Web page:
# The Zeros Localization Theorem and the Extreme value Theorem

My intro to analysis book calls the following theorem The Zeros localization theorem:

Theorem: Let $p(x)=x^n + a_{n-1}x^{n-1} +\dots+a_1 +a_0,\ x \in \mathbb R$ , be a polynomial. Then all the zeros of $p$ (if there are any ) lie in the open interval $(-M,M),$ where $M= 1 + max\{ |a_{n-1}| ,\dots,|a_1|,|a_0| \}.$

Here is the problem which I have a solution of but which I DO NOT know if I am correct.

Problem: Using the Zeros Localization theorem and the Extreme Values theorem, prove that every polynomial of EVEN degree $n$ given by $$p(x)= a_nx^n +a_{n-1}x^{n-1}+\dots +a_1x +a_0,\ x \in \mathbb R,$$ where $a_n$ does not equal zero, has a minimum value on $\mathbb R$.

MY PROOF: Note that $$\left(\frac{1}{a_n}\right)p(x)=x^n+\frac{a_{n-1}}{a_n}x^{n-1} +\dots +\frac{a_1}{a_n}x+ \frac{a_0}{a_n}.$$ Hence by the Zeros localization theorem all zeros of $p(x)$ lie in the open interval $(-M,M)$ where $M= 1+ max \{ |\frac{a_{n-1}}{a_n}|,\dots,|\frac{a_1}{a_n}|,|\frac{a_0}{a_n}|\}$.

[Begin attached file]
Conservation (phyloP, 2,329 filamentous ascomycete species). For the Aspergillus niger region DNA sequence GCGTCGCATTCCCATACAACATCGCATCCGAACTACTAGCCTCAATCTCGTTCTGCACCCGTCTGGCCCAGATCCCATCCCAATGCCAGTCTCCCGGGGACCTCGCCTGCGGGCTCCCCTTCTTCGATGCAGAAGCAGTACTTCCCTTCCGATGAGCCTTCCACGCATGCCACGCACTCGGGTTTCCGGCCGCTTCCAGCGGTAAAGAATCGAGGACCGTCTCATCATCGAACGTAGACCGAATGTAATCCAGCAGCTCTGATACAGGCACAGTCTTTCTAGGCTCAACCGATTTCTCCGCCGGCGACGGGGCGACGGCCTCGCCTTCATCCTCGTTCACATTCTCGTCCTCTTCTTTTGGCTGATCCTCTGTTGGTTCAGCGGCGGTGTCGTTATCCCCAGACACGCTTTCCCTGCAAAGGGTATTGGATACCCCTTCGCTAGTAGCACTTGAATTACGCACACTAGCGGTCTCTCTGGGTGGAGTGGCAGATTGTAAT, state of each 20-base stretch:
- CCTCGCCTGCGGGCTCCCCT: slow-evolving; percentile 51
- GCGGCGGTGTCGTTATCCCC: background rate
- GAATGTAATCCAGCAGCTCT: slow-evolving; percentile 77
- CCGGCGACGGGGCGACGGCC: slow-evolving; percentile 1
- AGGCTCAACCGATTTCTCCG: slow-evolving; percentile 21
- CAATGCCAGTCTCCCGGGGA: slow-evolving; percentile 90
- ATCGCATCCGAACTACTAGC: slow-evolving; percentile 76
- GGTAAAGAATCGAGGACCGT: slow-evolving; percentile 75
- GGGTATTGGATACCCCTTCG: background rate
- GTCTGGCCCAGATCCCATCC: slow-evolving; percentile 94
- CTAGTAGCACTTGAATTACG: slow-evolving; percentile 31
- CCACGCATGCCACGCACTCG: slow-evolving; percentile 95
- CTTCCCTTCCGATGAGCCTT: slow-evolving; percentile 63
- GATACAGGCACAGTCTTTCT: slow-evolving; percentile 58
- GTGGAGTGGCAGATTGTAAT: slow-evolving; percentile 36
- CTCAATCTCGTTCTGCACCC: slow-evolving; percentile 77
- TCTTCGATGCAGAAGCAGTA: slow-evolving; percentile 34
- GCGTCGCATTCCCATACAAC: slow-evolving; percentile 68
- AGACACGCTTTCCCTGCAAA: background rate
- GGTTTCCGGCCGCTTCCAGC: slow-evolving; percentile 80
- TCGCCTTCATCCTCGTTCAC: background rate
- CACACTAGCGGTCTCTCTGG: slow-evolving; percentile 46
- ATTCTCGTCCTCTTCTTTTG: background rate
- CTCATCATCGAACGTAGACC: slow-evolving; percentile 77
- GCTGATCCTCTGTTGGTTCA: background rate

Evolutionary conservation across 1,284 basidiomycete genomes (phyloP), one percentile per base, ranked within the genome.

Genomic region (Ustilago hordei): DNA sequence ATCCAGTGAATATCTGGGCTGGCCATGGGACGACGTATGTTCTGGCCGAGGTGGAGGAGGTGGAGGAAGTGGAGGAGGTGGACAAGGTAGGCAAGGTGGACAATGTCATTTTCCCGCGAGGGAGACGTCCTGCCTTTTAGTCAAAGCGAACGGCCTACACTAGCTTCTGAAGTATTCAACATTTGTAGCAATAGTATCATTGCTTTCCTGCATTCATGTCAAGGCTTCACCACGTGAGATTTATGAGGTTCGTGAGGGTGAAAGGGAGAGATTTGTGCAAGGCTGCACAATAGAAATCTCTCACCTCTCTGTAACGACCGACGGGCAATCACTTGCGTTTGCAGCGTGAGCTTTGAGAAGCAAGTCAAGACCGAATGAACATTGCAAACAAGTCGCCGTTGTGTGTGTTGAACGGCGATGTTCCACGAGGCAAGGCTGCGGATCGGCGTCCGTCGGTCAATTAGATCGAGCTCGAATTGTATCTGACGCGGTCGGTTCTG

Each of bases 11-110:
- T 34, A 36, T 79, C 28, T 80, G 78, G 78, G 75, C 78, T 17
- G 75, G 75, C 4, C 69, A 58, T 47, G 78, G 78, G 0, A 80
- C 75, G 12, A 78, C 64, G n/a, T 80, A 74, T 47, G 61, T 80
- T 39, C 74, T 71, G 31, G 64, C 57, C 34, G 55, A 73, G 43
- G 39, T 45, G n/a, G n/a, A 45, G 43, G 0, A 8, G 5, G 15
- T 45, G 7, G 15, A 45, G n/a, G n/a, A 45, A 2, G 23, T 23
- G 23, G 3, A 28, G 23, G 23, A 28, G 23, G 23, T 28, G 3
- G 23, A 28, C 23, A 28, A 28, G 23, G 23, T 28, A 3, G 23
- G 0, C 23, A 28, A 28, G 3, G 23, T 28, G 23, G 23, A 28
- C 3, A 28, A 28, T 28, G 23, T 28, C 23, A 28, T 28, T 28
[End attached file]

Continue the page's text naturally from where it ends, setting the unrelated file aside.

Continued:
Also $\frac{1}{a_n}p(x)$ is continuous on $[-M,M]$, and hence by the Extreme Value theorem has a minimum on $[-M,M]$, that is, there exists a point $c \in [-M,M]$ such that $\frac{1}{a_n}p(c) \leq\frac{1}{a_n}p(x)$ for $x \in [-M,M]$. Since $p(x)$ is of even degree, limit of $p(x)$ as $x$ goes to plus or minus infinity equals plus infinity and hence $\frac{1}{a_n} p(c)$ is a minimum of $\frac{1}{a_n} p(x)$ on $\mathbb R ,$ and so $p(c)$ is a minimum value of $p(x)$ on $\mathbb R .$

Is my proof completely correct?

The property, as stated in the Problem, is false.

Here is a counterexample: $p(x)=-x^2$ is a polynomial of even degree ($a_2=-1 \neq 0$) but $p(x)$ does not have a minimum in $\mathbb{R}$.

Your proof must therefore be incorrect. I have detected at least two flaws:

1. The existence of a minimum point $c$ for $\frac{1}{a_n}p(x)$ in $[-M,M]$ does not immediately imply that $\frac{1}{a_n}p(c)$ is a minimum of $\frac{1}{a_n}p(x)$ in $\mathbb{R}$.

2. For $a_n < 0$ (as in the counterexample), if $\frac{1}{a_n}p(x)$ has a (local) minimum at $c$ then $p(x)$ has a (local) maximum at $c$.

• Hi ,do you mean that the problem itself is incorrect ?? – herashefat May 2 '15 at 14:57
• Yes. However, if you replace where $a_n$ does not equal zero by $a_n >0$ it becomes true. – P. Gomes May 2 '15 at 16:22
• Thanks for your response , then how would a correct proof look like?? – herashefat May 2 '15 at 16:36